The Supreme Court has agreed to consider the constitutionality of Arizona's immigration law, adding yet another blockbuster case to its docket. Oral arguments in Arizona v. United States are expected in April, which would place a final decision sometime in June.
The Court's decision will impact the nation's immigration policy on a grand scale. Alabama, Georgia, Indiana, South Carolina and Utah have all passed similar anti-immigration laws. The future of those laws will also be decided in this case, as they are also said to infringe on federal immigration powers.
The Justice Department challenged the Arizona immigration law last year on these grounds. Attorneys argued that federal statutes and Congress' exclusive constitutional authority to regulate immigration preempt the law.
The 9th Circuit agreed with this assessment in April, upholding an injunction granted by a lower court. That injunction prohibits the enforcement of four provisions that:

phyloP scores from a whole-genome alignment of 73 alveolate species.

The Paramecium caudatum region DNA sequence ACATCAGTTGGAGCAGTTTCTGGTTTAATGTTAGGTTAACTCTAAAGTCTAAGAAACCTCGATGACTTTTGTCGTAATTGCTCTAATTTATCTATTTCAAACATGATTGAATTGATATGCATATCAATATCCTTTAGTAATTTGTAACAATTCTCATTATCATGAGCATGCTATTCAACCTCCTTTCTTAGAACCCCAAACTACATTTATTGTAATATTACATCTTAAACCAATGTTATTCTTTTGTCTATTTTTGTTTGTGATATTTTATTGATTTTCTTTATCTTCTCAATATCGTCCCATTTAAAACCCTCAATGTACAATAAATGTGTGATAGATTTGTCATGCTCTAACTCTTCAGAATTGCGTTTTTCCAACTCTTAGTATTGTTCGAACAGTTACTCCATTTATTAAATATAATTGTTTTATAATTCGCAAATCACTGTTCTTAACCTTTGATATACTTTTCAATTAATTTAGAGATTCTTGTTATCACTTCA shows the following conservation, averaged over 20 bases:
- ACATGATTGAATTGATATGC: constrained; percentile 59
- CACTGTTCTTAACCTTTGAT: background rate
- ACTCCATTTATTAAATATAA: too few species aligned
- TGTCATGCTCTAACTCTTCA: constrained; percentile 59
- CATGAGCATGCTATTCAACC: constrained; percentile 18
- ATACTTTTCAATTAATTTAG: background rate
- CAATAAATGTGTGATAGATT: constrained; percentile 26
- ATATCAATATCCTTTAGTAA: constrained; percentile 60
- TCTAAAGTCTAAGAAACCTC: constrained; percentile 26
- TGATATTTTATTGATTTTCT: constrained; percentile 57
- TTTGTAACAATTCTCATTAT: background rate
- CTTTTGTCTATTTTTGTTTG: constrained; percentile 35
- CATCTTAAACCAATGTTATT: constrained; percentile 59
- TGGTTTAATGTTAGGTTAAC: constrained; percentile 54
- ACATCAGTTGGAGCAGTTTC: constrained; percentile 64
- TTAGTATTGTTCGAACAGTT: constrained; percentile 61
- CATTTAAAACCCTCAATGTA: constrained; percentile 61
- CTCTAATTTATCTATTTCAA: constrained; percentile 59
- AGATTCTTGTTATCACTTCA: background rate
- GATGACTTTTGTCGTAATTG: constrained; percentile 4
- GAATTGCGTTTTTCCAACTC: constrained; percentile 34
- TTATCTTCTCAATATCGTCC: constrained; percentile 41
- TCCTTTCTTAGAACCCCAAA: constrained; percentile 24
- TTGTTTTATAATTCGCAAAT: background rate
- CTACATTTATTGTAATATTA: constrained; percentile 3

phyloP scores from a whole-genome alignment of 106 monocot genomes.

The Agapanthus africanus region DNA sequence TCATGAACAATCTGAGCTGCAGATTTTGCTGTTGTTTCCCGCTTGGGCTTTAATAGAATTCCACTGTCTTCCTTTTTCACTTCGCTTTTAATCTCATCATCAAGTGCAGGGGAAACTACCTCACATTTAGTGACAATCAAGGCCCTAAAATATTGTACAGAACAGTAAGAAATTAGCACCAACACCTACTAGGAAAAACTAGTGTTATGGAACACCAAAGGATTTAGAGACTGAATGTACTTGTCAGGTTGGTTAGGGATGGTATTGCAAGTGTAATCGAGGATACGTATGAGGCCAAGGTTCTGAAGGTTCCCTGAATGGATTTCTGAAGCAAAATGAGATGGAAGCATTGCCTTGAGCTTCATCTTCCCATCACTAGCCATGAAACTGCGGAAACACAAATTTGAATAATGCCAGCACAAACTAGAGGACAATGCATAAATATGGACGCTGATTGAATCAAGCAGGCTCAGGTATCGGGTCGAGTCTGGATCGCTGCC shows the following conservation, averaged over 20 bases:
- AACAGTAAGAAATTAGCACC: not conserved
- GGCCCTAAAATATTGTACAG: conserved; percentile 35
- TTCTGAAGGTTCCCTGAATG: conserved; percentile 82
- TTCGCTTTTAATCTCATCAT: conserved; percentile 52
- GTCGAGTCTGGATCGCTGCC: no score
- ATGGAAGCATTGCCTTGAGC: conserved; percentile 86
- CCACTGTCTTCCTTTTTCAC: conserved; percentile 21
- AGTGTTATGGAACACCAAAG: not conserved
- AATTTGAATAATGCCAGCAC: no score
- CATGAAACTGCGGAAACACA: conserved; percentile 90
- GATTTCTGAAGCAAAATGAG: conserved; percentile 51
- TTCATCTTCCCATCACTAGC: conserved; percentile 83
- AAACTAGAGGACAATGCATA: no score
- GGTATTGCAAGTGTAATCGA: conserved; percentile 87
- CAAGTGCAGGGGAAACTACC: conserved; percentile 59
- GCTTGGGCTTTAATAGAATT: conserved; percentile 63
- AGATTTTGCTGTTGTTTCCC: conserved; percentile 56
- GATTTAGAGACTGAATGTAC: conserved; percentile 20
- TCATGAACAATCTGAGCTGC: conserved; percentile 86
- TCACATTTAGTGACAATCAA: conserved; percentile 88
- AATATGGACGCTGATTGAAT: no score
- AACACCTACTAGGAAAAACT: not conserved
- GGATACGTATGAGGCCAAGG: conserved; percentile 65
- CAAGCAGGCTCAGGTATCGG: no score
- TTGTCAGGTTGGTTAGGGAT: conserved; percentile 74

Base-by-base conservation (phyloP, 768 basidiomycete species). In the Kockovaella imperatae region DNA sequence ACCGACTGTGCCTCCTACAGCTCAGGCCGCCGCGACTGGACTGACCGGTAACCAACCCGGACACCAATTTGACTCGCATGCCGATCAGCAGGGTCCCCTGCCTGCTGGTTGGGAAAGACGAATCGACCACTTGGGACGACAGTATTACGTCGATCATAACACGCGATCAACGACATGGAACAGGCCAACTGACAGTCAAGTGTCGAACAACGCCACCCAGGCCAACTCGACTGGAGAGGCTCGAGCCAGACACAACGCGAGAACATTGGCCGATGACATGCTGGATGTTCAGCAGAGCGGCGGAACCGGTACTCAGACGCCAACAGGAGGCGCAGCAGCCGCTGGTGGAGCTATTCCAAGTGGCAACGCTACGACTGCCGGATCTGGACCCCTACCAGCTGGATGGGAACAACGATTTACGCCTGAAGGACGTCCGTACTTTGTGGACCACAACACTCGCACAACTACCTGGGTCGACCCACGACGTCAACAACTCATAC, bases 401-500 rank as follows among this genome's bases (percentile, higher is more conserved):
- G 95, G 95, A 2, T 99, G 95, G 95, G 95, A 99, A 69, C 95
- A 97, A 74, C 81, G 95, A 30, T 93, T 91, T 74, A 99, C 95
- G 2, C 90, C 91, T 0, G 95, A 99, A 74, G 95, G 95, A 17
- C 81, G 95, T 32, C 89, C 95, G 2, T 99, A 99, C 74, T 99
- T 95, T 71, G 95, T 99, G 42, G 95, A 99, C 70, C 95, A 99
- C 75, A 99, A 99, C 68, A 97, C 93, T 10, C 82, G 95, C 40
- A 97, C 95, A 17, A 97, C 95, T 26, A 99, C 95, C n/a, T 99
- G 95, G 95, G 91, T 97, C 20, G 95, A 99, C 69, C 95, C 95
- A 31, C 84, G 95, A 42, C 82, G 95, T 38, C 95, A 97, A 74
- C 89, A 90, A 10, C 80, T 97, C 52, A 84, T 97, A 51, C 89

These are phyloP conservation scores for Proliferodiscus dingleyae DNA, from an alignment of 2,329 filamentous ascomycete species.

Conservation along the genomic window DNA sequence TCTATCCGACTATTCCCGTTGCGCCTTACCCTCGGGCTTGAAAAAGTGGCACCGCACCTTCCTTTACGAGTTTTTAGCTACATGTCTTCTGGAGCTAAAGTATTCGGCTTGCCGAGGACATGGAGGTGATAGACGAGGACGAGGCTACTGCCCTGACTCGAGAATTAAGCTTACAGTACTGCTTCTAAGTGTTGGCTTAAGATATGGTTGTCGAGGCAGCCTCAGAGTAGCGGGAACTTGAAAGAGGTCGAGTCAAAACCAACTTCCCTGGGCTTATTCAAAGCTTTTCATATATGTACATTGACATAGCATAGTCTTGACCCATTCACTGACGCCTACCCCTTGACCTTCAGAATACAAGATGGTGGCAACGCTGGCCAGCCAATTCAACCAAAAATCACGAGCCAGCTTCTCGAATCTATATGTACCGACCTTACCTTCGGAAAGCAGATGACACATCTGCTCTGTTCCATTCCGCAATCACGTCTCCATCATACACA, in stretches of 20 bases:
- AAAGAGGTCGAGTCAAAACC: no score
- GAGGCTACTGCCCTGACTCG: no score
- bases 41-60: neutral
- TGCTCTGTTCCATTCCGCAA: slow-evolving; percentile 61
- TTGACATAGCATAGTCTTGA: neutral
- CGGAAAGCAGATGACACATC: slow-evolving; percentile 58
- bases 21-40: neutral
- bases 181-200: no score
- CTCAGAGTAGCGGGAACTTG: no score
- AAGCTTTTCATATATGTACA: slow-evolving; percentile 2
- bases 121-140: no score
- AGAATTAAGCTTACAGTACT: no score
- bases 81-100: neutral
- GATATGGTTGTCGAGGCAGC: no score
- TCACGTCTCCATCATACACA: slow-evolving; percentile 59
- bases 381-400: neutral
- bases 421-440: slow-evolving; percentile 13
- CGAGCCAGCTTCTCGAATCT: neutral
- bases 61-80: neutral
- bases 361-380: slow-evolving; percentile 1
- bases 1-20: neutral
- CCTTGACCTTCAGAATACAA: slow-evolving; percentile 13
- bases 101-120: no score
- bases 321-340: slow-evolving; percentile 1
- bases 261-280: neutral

- Require police to determine the immigration status of anyone they believe to be undocumented;
- Allow police to carry out warrantless arrests if they have probable cause to believe that a person is deportable under federal law;
- Make it a state crime for an immigrant to fail to register under federal law; and
- Make it a state crime if an undocumented worker looks for or secures employment.
Arizona has argued that these provisions are necessary, as its 370-mile border with Mexico makes it a vulnerable to illegal immigration. However, the Justice Department believes that the statute invites civil rights violations, and makes it a state crime to be "unlawfully present in the United States."
Arguably, only Congress can decide whether someone is unlawfully in the country.
Keep an eye out for the Supreme Court's opinion of the Arizona immigration law. It may ultimately change how the country handles illegal immigration.